com.ibm.pos.jpos.CoinDispenser (implements jpos.CoinDispenser) // NCR's drivers
com.ncr.posdrivers.CoinDispenser (implements jpos.CoinDispenser)
13. What is meant by Abstract Class Abstract Factory?
A common variation on Abstract Factory is to create an abstract class factory that is accessed using the Singleton pattern, reads from a system property to decide which of its subclass factories to create, and then returns the appropriate subclass instance. This is used, for example, in the Java libraries with the java.awt.Toolkit class, which is an abstract class abstract factory for creating families of GUI widgets for different operating system and GUI subsystems.
14. What is meant by Fine-Grained Classes?
Consider the creation of the Credit Card, Drivers License, and Check software objects. Our first impulse might be to record the data they hold simply in their related payment classes, and eliminate such fine-grained classes. However, it is usually a more profitable strategy to use them; they often end up providing useful behavior and being reusable. For example, the Credit Card is a natural Expert on telling you its credit company type (Visa, MasterCard, and so on). This behavior will turn out to be necessary for our application.
15. Define coupling.
The degree to which components depend on one another. There are two types of coupling, "tight" and "loose". Loose coupling is desirable for good software engineering but tight coupling may be
necessary for maximum performance. Coupling is increased when the data exchanged between components becomes larger or more complex.
1. Explain Grasp: designing objects with responsibilities. -Responsibilities and Methods (RDD)
-Responsibilities and Interaction Diagrams -Patterns
-creator -information expert -Low coupling -controller
2. Explain GRASP: Patterns of General Principles in Assigning Responsibilities.
-The UML Class Diagram Notation -Information Expert (or Expert) -Creator
-low coupling -high cohesion -controller
-object design and CRC CARDS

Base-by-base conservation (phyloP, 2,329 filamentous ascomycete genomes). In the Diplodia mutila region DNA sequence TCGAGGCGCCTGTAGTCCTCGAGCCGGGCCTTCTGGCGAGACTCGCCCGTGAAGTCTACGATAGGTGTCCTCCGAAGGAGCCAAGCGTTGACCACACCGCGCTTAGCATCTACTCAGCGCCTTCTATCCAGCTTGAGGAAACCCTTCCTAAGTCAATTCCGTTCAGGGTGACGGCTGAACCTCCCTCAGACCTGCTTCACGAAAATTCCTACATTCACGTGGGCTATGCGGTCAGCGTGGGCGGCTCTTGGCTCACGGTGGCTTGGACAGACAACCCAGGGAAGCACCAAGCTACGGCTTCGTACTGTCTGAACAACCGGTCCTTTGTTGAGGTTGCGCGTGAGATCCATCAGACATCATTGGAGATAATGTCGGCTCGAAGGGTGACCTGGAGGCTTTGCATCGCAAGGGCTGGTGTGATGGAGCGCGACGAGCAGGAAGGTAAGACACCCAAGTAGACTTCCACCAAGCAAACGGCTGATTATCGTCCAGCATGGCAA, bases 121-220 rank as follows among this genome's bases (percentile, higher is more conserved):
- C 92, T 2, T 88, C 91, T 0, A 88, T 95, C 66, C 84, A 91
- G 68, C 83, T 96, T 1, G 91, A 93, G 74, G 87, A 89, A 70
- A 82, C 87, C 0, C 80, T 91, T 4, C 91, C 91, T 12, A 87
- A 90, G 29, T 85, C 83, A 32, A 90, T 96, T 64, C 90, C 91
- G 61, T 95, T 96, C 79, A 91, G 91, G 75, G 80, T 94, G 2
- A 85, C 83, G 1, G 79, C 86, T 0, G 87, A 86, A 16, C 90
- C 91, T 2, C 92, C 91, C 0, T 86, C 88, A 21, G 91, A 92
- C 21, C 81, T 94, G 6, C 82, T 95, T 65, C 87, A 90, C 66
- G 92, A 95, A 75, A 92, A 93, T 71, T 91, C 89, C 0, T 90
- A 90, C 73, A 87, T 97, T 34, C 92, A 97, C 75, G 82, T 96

3. How to Determining the Visibility of the Design Model?
-Visibility between Objects
4. Explain about Patterns for Assigning Responsibilities.
-Pure Fabrication -Indirection -Protected Variations
5. Designing the Use-Case Realizations with GoF Design Patterns.
-Analysis" Discoveries during Design: Domain Model -Factory
-Conclusion of the External Services with Varying Interfaces Problem 3 -Strategy
-Composite -Facade –Adapter
GRASP, consists of guidelines for assigning responsibility to classes and objects in object-oriented design.
Creation of objects is one of the most common activities in an object-oriented system.
Information Expert is a principle used to determine where to delegate responsibilities.
Low dependency between classes
The Controller pattern assigns the responsibility of dealing with system events
High cohesion means that the responsibilities of a given element are strongly related and highly focused.
It defines the variation of behaviors.
A pure fabrication is a class that does not represent a concept in the problem domain.
The Protected Variations pattern protects elements from the variations on other elements
Creational design patterns
Creational design patterns are design patterns that deal with object creation mechanisms.
Singleton pattern deals with situations where only one instance of a class must be created.
The Factory Method pattern deals with situations where at runtime one of several similar classes must be created.
Proxy pattern deals with situations where you have a complex object or it takes a long time to create the object.
Decorator is a subclass.